Badiucao: Selective Blindness
CDT cartoonist Badiucao comments on a recent viral video in which a woman was hit by a vehicle while crossing the road in Zhumadian, Henan, and left unaided until a second vehicle killed her. The clip drew millions of views and tens of thousands of shares and comments, rekindling widespread soul-searching about the state of public morality in China. “To be Chinese,” Badiucao writes, “one must cultivate a ‘selective blindness.'”
The drivers of the two vehicles are reportedly in custody. At least one copy of the video has been “removed for violating YouTube’s policy on violent or graphic content,” but others remain online with graphic content warnings and age confirmation requirements.
The incident has prompted comparisons with the similar case of a Guangdong toddler who died after being run over twice, to the apparent indifference of passers-by, in 2011. One popular explanation is the risk of becoming a “good Samaritan” in China, following a series of episodes in which helping a stranger led to blame for their injuries. (Further muddying the water, the “good Samaritan” in one prominent case later turned out to have been guilty.) Several local laws have been introduced to address the problem, with nationwide protections promised as part of China’s new civil code.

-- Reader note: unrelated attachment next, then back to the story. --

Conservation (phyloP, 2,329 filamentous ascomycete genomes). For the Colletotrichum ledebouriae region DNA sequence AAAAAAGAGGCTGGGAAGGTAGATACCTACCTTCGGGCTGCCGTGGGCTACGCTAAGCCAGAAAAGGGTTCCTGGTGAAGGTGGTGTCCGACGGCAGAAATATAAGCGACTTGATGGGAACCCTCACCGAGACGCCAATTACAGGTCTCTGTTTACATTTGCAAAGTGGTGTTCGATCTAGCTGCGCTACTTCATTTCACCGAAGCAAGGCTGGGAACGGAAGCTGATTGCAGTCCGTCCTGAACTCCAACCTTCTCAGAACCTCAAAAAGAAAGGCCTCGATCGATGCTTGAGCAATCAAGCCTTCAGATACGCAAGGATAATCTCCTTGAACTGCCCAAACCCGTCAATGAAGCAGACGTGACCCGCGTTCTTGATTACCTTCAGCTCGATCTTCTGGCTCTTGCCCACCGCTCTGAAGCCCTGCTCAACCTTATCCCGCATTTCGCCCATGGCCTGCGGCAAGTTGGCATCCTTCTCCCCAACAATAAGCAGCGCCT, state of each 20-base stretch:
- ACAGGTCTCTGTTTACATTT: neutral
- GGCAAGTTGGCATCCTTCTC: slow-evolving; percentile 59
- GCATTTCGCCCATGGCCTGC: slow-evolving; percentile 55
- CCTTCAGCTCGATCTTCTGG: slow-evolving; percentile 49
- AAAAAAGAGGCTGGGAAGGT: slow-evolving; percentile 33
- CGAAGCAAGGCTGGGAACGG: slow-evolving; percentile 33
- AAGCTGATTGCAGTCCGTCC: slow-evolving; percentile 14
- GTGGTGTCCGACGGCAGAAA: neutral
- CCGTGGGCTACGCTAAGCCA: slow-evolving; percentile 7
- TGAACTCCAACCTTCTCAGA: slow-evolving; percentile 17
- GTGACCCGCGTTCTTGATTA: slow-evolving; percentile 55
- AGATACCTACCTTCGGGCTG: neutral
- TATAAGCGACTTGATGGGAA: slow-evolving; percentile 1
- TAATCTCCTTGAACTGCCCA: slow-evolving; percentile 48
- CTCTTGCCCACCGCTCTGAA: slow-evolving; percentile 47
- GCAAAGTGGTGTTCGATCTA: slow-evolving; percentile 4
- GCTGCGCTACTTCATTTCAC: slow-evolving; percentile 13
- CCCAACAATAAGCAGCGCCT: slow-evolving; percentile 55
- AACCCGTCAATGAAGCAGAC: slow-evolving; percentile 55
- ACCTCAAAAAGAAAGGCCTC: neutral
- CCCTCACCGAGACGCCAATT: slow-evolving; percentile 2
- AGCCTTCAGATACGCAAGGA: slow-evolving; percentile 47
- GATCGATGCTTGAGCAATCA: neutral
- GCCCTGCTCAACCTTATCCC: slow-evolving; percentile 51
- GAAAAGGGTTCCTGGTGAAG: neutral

But many Chinese see these incidents and the risk of unfair legal liability as symptoms of a broader and more profound problem. According to the Associated Press’ Gerry Shih, many of those commenting online viewed the video as a “94-second reminder of their society’s deep rot“:
Here, the common refrain goes, is an unmoored country where manufacturers knowingly sell toxic baby formula and fraudulent children’s vaccines. Restaurants cook with recycled “gutter oil” and grocery stores peddle fake eggs, fake fruit, even fake rice. Many Chinese say they avoid helping people on the street because of widespread stories about extortionists who seek help from passers-by and then feign injuries and demand compensation — perhaps explaining the Zhumadian behavior.
[…] The news swept through social media and even state media outlets. The Communist Youth League, an influential party organization, circulated the video on its Weibo account, urging its 5 million followers to “reject indifference.” An opinion column on china.com, a state media organ, asked citizens to “reflect” on the tragedy. Others used the episode as a starting point to vent about social ills.
[… Tian You, a novelist based in the southeastern city of Shenzhen,] cited the Cultural Revolution unleashed by Mao Zedong in the 1960s, which turned families and neighbors against each other in a battle for survival. Hyper-capitalistic, no-holds-barred competition consumed the reform era that followed Mao’s death.
“Our political system doesn’t regulate the things it should and it manages things it shouldn’t,” said Zhang Wen, a well-known Beijing commentator who pointed out that many charitable organizations have disbanded due to government pressure, resulting in a decline of “charity spirit.” [Source]
The New York Times’ Ian Johnson also examined the debate, including moral, legal, and political arguments: